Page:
The IRS recently ruled that trust beneficiaries made a taxable gift when they consented to the modification of a grantor trust to permit reimbursement to the grantor for income tax attributable to the trust (Chief Counsel Advice (“CCA”) Memorandum 202352018). Neither state law nor the trust permitted such reimbursement. The IRS ruled that the modification of the trust to add such a provision was effectively a taxable gift by the beneficiaries because it decreased the value of their interest in the trust by adding a discretionary power to distribute income and principal to the grantor.

This ruling is surprising for a few reasons:

1.     It is contrary to prior IRS guidance which held that the insertion of such a provision was an administrative, and not a substantive, modification (see PLR 201647001, which the CCA notes is no longer the IRS’s position).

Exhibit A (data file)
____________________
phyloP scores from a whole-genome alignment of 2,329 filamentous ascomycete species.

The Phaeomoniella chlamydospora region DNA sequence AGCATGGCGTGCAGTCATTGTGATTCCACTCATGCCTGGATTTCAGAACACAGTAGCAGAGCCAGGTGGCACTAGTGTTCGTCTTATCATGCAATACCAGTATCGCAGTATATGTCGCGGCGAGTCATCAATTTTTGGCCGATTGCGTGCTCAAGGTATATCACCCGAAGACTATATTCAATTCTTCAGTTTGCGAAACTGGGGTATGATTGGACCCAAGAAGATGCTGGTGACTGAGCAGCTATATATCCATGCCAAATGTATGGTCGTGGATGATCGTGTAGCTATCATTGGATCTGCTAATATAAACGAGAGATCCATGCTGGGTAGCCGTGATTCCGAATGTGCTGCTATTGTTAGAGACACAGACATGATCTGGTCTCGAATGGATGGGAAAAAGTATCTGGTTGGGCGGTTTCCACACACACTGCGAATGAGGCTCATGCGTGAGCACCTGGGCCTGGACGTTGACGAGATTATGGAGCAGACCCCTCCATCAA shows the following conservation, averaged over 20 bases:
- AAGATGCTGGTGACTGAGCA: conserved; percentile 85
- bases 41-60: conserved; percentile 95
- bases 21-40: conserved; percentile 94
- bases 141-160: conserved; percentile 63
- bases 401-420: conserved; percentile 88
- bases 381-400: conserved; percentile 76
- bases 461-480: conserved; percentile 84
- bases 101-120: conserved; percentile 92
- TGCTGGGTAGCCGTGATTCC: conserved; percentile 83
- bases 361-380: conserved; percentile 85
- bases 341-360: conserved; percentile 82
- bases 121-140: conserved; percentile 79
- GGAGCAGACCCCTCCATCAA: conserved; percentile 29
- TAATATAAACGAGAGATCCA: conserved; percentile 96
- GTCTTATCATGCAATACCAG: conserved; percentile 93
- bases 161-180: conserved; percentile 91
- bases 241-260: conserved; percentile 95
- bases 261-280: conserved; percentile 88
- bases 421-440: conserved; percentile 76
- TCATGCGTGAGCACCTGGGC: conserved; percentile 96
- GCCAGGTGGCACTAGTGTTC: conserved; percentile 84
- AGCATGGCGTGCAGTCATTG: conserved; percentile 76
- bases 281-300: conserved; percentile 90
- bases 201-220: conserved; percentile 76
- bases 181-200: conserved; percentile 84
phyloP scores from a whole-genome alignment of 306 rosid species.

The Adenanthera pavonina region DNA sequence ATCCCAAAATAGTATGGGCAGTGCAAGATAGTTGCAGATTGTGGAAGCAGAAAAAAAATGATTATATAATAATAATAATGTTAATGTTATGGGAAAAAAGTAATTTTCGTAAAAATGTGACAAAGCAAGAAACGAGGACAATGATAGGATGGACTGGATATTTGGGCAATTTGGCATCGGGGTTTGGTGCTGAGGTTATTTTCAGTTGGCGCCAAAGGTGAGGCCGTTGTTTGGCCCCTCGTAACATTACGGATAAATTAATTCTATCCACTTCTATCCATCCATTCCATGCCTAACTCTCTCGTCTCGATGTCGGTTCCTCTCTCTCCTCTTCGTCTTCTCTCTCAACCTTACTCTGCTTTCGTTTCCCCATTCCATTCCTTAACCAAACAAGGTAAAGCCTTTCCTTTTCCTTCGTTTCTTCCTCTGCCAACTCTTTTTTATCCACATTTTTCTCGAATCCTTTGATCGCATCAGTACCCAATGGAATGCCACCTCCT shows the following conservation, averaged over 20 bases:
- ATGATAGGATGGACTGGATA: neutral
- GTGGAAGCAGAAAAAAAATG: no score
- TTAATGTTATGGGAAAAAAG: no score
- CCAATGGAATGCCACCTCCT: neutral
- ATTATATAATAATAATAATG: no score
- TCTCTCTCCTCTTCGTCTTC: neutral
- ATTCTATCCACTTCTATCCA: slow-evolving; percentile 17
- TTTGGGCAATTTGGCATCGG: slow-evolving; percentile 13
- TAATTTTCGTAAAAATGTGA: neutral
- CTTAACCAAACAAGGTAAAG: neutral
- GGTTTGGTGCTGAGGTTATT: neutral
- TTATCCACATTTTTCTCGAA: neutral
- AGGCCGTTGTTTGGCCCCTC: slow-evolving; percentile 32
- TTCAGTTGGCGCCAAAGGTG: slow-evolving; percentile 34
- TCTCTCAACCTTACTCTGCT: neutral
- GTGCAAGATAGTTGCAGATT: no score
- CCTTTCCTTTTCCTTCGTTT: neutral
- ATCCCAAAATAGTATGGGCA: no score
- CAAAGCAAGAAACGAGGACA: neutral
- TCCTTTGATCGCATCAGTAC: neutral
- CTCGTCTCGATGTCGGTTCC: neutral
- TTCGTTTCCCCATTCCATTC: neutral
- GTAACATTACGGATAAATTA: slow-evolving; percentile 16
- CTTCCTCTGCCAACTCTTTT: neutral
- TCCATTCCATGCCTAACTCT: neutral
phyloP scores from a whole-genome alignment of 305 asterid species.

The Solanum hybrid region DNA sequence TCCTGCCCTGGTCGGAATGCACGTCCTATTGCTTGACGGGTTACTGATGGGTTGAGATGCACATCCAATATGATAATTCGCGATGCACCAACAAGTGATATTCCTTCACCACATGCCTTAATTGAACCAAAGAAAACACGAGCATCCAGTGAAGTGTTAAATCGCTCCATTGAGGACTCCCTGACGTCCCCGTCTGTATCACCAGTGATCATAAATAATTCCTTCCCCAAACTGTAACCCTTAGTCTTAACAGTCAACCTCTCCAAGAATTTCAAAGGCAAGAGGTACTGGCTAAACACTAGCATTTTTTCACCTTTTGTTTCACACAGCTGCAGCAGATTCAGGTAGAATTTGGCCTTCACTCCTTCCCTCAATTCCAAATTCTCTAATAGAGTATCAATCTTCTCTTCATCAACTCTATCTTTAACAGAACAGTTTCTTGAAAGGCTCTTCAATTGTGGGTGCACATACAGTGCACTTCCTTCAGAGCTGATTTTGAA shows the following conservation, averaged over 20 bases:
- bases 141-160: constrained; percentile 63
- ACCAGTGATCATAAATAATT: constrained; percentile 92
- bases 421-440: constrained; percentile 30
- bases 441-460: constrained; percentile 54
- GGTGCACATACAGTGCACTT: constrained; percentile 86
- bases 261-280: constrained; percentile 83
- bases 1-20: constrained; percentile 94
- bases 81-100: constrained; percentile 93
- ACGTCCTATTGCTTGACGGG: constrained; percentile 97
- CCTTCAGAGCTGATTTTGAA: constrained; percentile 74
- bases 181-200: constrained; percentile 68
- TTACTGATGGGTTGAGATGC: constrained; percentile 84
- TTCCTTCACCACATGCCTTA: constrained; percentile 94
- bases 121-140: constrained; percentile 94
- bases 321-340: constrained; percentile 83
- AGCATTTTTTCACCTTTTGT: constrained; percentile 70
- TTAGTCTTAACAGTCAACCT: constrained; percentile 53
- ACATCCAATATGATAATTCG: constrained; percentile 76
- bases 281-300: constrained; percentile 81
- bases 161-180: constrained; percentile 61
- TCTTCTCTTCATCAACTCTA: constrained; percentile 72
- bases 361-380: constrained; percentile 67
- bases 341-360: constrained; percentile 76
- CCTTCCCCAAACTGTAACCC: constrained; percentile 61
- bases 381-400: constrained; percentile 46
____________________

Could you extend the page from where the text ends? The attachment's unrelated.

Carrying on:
2.     The presence of a reimbursement provision is not generally viewed as vesting in the grantor a discretionary interest in the trust’s income or principal, but instead is seen as a more limited right that is distinguishable from discretionary beneficial interests in trusts.

3.     The IRS does not treat the grantor’s payment of the taxes on the trust’s income as an additional gift to the trust, so it is surprising to treat the reverse as a gift.

Beneficiaries (and their advisors) should be mindful of potential gifts any time they are asked to consent to trust modifications, even if such modifications on their face appear to be administrative in nature. If a grantor is considering whether to include a tax reimbursement clause (or other seemingly administrative provisions) in a trust, it is simpler to include one from inception (relying on the guidance of Rev. Rul. 2004-64) than it is to modify the trust in the future to include one.

Thank you David Goldstein for this week’s Tax Tracker!